Overall, I've given A Time of Dread five stars (surprise, surprise), and I truly can't recommend it enough to any fantasy fan---or anyone simply looking for a good book!

Buy the book: Amazon | Book Depository



Planning to purchase a book or two? Consider purchasing on Book Depository through my affiliate link! Book Depository has worldwide free shipping and millions of titles to choose from.

I am also an Amazon affiliate, so if you'd prefer to shop through Amazon, just click the banner on the upper right hand side of my blog! (above the 'Follow by email' box, you may need to pause adblock to see it!)

You might also like:
Mageborn by Stephen Aryan
Soul of the World by David Mealing
A Plague of Giants by Kevin Hearne

Friday, February 9, 2018

A Sea of Red Book Covers for Valentine's Day (All Red vs. A Pop of Red)


I don't read much romance, nor have I ever really been into celebrating Valentine's Day. I'm not one to judge others for celebrating (if you love it, cool!), but it's just not something I've ever cared much for, no real reason why. However, it's still fun to make holiday-related content, so I decided to share some red-themed book covers to fit the spirit of the holiday-- you know, red for blood love.

I decided to have a little fun with this also and make it a bit more fun. This first batch of books features predominantly red covers. The second batch of books will feature non-red backgrounds with one major red 'pop' of an object or person or something. I think book cover designs are fascinating, and sometimes a book pops really well with a solid bright cover, whereas sometimes it pops better with one striking color--hence why I thought I'd compare. 

Batch #1: 

Fahrenheit 451Comes a HorsemanGodblindCruel Beauty (Cruel Beauty Universe, #1)
Tweak: Growing Up On MethamphetaminesA Court of Thorns and Roses (A Court of Thorns and Roses, #1)Pit Bull: The Battle over an American IconThe Girl Who Circumnavigated Fairyland in a Ship of Her Own Making (Fairyland, #1)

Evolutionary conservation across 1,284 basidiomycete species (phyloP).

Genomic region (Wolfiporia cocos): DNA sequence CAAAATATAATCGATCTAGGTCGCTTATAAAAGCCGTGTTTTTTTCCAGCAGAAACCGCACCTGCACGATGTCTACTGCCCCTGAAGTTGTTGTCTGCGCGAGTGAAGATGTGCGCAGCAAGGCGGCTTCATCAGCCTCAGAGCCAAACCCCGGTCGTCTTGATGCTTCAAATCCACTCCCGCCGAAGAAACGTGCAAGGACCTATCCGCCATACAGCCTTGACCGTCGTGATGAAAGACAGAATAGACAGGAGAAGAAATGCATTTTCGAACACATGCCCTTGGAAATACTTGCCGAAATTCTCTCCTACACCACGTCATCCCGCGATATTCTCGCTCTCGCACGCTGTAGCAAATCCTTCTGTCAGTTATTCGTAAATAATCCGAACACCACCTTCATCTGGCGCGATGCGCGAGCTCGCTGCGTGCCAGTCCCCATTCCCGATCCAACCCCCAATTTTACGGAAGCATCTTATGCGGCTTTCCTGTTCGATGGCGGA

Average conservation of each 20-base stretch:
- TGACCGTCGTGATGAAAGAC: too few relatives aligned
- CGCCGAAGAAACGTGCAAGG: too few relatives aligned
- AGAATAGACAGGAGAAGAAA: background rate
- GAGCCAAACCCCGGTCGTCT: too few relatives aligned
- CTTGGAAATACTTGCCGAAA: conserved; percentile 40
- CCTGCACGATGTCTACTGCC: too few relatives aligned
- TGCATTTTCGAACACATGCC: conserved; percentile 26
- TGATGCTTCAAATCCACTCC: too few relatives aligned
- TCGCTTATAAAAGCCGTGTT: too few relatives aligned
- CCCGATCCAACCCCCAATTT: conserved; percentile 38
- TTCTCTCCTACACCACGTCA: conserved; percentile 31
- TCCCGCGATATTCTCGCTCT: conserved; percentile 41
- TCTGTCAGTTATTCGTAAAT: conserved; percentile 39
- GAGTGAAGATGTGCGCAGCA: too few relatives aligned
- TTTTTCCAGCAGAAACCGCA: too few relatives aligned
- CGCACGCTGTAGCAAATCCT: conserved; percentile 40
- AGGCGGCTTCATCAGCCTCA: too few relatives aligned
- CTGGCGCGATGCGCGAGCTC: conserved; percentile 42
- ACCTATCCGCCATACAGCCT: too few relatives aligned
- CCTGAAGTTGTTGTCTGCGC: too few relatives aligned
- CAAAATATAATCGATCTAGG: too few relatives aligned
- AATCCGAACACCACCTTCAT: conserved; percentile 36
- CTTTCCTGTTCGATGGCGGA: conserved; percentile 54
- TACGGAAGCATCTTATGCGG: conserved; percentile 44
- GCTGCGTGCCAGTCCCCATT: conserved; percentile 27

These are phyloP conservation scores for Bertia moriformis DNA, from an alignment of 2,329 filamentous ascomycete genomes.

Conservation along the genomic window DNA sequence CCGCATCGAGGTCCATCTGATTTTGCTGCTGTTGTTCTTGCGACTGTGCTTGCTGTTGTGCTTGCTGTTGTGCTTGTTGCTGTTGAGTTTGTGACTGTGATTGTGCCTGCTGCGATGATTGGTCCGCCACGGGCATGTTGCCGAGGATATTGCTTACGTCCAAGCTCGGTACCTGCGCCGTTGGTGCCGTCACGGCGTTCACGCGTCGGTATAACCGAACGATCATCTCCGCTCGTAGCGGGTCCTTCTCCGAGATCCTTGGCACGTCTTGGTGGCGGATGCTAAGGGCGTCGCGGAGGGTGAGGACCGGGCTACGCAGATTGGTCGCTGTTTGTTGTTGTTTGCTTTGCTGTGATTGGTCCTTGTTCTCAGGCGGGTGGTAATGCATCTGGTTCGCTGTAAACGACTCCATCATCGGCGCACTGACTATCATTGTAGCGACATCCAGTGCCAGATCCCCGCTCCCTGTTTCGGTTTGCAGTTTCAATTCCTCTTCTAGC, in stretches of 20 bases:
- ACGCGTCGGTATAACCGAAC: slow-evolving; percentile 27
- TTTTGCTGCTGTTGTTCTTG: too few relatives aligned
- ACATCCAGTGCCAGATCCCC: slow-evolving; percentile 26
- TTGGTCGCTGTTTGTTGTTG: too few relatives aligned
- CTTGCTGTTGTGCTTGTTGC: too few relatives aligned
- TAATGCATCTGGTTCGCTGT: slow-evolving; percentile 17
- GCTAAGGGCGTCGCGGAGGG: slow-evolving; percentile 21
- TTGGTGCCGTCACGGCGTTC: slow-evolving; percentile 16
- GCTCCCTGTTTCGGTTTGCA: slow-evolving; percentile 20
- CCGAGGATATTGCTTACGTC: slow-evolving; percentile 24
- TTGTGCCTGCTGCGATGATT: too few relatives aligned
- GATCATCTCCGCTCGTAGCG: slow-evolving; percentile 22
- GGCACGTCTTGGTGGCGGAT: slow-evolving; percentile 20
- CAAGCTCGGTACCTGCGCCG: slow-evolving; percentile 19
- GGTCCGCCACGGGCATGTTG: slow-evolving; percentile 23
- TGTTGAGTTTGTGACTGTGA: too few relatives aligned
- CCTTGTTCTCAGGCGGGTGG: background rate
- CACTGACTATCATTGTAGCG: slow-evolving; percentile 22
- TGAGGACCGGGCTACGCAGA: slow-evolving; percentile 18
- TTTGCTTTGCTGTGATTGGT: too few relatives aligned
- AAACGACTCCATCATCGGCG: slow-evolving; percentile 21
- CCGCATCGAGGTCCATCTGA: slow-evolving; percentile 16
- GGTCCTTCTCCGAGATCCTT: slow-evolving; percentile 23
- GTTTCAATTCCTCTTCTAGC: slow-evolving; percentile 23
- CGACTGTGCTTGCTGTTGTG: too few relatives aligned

Grey Sister (Book of the Ancestor, #2)Warren the 13th and The All-Seeing EyeThe Masked City (The Invisible Library, #2)

Batch #1 Books:
Fahrenheit 451 by Ray Bradbury - Amazon | Book Depository
Comes A Horseman by Robert Liparulo - Amazon | Book Depository
Godblind by Anna Stephens - Amazon | Book Depository
Cruel Beauty by Rosamund Hodge - Amazon | Book Depository
Tweak by Nic Sheff - Amazon | Book Depository
A Court of Thorns and Roses by Sarah J. Maas - Amazon | Book Depository
Pit Bull by Bronwen Dickey - Amazon | Book Depository
The Girl Who Circumnavigated Fairyland in a Ship of Her Own Making by Catherynne M. Valente - Amazon | Book Depository
Grey Sister by Mark Lawrence - Amazon | Book Depository
Warren the 13th and the All-Seeing Eye by Tania del Rio - Amazon | Book Depository
The Masked City by Genevieve Cogman - Amazon | Book Depository

Batch #2:

Senlin Ascends (The Books of Babel, #1)Godsgrave (The Nevernight Chronicle, #2)Scarlet (The Lunar Chronicles, #2)A Conjuring of Light (Shades of Magic, #3)Cinder (The Lunar Chronicles, #1)Nevernight (The Nevernight Chronicle, #1)A Shadow Bright and Burning (Kingdom on Fire, #1)Through the WoodsYouThe Empire's Ghost

Batch #2 Books:
Senlin Ascends by Josiah Bancroft - Amazon | Book Depository
Godsgrave by Jay Kristoff - Amazon | Book Depository
Scarlet by Marissa Meyer - Amazon | Book Depository
A Conjuring of Light by V.E. Schwab - Amazon | Book Depository
Cinder by Marissa Meyer - Amazon | Book Depository
Nevernight by Jay Kristoff - Amazon | Book Depository
A Shadow Bright and Burning by Jessica Cluess - Amazon | Book Depository
Through the Woods by Emily Carroll - Amazon | Book Depository
You by Charles Benoit - Amazon | Book Depository
The Empire's Ghost by Isabelle Steiger - Amazon | Book Depository

So what do you think: a big smack of red all over or a simple mark of red to make the person/object pop? Which red cover do you love (shown above or otherwise!)?



Planning to purchase a book or two? Consider purchasing on Book Depository through my affiliate link! Book Depository has worldwide free shipping and millions of titles to choose from.

I am also an Amazon affiliate, so if you'd prefer to shop through Amazon, just click the banner on the upper right hand side of my blog! (above the 'Follow by email' box, you may need to pause adblock to see it!)

Thursday, February 8, 2018

Starswept by Mary Fan

Starswept by Mary Fan. Snowy Wings Publishing, 2017. 400 pages. 

I honestly had no idea what to expect from Starswept, but overall iI was so impressed by how well-crafted this book was.